Published on Jun 26, 2013
As I write one of the world’s greatest ever leaders lies critically ill. Nelson Mandela is rightly recognized as a leadership giant – a man who put his needs behind those of an entire nation.. His sense of purpose, self sacrifice and dedication to his people was immense. As a result he commands the respect of not just South Africans but the entire world.
At the same time the latest revelations about the NHS and the Care Commission, Law Firms and the Metropolitan Police are yet more indicators that something has gone seriously wrong with the UK’s leadership cadre. Be it retired Army generals touting their services to arms companies, bankers fixing critical interest rates or selling dodgy policies and products, newspaper editors paying incentives to secure private information or politicians offering their services to lobby on behalf of vested interest groups for a fee – the whole picture is one of leadership malaise, decay and in some cases sheer abuse of power. How many people have been truly shocked by the level of abuse perpetrated by South Yorkshire Police against the Hillsborough families.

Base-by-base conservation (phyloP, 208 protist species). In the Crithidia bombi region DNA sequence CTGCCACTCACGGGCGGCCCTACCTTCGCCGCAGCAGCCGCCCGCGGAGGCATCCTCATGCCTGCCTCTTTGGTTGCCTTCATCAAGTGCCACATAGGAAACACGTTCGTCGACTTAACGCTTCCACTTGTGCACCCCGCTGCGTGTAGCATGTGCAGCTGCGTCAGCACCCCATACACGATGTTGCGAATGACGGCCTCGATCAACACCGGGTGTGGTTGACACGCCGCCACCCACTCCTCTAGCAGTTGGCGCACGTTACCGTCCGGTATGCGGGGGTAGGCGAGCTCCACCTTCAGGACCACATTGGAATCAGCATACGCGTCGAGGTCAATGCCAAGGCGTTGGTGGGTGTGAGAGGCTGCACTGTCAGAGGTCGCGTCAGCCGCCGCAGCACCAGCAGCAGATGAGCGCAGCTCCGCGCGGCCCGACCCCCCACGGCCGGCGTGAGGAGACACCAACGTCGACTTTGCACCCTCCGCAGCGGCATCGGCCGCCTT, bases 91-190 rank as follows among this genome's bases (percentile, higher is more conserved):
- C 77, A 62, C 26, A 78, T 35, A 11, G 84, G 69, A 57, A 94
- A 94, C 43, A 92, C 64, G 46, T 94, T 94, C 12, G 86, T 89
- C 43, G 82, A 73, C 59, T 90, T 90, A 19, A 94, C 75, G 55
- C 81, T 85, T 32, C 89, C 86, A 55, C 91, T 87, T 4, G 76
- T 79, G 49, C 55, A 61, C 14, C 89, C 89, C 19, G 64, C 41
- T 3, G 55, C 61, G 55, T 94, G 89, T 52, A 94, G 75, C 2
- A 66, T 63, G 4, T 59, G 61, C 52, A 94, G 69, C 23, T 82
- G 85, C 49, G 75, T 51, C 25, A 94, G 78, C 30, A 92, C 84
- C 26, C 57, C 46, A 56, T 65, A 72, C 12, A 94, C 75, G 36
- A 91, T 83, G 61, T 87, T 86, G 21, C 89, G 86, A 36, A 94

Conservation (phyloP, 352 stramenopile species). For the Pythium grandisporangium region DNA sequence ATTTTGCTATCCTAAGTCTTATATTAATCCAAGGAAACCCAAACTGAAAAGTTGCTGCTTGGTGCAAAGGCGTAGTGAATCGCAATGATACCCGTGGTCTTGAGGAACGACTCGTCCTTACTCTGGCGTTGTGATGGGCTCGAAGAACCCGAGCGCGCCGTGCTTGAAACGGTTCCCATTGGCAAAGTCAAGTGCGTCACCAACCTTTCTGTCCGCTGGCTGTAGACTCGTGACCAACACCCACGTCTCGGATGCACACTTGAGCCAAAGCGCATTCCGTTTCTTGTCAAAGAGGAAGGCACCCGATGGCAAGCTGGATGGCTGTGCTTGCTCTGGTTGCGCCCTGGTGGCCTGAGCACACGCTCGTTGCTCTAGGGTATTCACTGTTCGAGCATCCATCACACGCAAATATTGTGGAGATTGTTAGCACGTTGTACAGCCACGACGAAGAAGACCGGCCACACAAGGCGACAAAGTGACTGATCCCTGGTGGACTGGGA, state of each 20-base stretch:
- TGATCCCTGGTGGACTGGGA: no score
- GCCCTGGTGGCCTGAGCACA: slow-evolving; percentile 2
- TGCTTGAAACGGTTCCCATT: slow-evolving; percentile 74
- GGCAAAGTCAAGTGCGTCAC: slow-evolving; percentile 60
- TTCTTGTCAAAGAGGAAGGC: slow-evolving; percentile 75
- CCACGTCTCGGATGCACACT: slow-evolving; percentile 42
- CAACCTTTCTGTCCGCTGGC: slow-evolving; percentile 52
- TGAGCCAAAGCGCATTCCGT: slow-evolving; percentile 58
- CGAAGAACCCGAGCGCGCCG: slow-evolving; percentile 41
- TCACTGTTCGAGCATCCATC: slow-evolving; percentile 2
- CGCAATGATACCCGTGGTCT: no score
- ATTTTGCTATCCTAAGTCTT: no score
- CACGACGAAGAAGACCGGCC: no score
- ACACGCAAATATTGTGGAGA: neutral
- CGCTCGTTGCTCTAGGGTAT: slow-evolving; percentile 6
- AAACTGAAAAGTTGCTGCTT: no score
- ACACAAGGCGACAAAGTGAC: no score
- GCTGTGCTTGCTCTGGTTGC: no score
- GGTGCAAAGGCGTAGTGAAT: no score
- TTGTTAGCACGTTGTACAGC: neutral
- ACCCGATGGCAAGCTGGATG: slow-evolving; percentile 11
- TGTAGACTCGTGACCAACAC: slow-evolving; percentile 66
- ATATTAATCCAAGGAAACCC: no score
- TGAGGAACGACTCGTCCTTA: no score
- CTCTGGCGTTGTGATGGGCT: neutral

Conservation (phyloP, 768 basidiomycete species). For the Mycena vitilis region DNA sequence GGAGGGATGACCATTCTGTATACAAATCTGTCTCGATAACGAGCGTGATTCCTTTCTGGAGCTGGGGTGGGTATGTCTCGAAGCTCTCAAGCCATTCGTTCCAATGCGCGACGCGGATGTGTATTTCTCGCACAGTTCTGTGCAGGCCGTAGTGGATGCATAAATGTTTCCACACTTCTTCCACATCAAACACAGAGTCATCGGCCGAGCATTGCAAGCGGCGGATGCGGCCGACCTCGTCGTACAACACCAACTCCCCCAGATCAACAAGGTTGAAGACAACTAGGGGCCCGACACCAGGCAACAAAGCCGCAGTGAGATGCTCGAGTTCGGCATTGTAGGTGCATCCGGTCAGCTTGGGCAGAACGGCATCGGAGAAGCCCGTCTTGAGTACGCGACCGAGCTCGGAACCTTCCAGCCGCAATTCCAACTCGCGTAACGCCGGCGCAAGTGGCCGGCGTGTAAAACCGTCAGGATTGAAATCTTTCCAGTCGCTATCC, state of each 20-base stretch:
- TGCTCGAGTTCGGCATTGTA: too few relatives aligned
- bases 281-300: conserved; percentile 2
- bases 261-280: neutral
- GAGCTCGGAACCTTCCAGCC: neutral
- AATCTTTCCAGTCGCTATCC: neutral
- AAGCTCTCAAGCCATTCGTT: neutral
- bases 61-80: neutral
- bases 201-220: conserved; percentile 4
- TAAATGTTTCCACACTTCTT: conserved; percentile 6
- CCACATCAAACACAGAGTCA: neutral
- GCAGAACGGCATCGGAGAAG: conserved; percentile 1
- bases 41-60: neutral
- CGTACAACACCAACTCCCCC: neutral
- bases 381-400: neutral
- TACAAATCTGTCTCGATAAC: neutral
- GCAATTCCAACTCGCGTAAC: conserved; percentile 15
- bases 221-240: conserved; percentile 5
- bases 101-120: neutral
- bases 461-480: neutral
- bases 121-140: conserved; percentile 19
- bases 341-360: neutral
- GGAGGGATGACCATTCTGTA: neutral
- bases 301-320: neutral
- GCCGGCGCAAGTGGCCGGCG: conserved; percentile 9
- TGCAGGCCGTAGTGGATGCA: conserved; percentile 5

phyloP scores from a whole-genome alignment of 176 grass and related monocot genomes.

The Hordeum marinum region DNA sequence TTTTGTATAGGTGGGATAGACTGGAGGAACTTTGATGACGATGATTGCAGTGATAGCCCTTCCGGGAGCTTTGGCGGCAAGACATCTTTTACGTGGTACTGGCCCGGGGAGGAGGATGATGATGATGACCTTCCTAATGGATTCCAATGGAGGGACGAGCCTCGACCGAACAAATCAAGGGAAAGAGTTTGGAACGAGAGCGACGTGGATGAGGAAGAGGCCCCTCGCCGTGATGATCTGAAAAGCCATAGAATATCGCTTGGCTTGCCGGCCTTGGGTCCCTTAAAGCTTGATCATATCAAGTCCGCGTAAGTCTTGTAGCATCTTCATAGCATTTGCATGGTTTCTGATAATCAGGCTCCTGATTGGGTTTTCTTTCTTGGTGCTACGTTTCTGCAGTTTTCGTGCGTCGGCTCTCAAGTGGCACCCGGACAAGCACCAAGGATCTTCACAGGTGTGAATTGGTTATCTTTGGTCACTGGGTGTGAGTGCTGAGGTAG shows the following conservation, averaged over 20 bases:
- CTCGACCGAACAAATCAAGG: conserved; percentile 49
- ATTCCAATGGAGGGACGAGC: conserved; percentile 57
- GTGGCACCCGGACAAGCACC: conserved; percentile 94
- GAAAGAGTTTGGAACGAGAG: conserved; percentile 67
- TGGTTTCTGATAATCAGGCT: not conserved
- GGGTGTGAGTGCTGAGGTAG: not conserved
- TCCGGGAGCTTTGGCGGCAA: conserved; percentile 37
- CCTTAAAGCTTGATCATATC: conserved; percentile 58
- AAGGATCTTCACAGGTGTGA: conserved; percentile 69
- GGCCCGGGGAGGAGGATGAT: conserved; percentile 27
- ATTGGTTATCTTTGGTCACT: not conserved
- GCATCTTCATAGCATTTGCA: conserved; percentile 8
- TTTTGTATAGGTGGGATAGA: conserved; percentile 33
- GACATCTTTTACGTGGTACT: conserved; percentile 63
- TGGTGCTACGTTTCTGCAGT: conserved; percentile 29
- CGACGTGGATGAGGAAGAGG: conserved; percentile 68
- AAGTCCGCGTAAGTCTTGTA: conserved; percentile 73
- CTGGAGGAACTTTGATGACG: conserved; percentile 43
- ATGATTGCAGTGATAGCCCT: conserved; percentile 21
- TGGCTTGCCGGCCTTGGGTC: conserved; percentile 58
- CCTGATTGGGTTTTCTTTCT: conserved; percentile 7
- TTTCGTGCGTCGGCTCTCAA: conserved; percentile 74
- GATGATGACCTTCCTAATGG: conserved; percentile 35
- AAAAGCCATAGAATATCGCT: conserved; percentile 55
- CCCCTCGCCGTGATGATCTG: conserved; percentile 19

At the same time we get a picture of many leaders securing massive rewards and pension payoffs – witness the BBC of late and some leaders from the NHS. Yet when the highly suspect and disturbing issues are brought to light we are greeted with a chorus of denials and lame “I know nothing!” excuses. Denial and a plea of ignorance is now the default position of many UK leaders. If they are so ignorant as to what is really happening in their organisations then why are they paid so much?
Witness the testimony of leaders from Google, Starbucks, Amazon and the big accounting firms on taxation before the House of Commons Select Committee. All perfectly legal explanations but in most cases looking decidedly shifty and uneasy in the face of perfectly legitimate questions. Just like the bankers seemingly totally unaware of a tide of public distaste swirling around them. Insulated and cocooned from reality by an army of subservient staff and obsequious followers they clearly have no idea!
What I find interesting is that many of these institutions would have spent a small fortune on leadership training often with highly reputable institutions. Legal gagging orders coupled with generous pay-offs or early retirement plans seem to be an accepted way to shut people up. The question is where has this almost systemic level of leadership corrosion and decay come from and can it halted?
At Falconbury we often talk about Followership and whether leaders can get people to follow them. At the moment we clearly have a real leadership crisis in the UK and there is little for people to follow. What will happen when we finally have to say a very sad goodbye to Nelson Mandela? Who can we look up to then?
Published on Jun 26, 2013 by Mark Thomas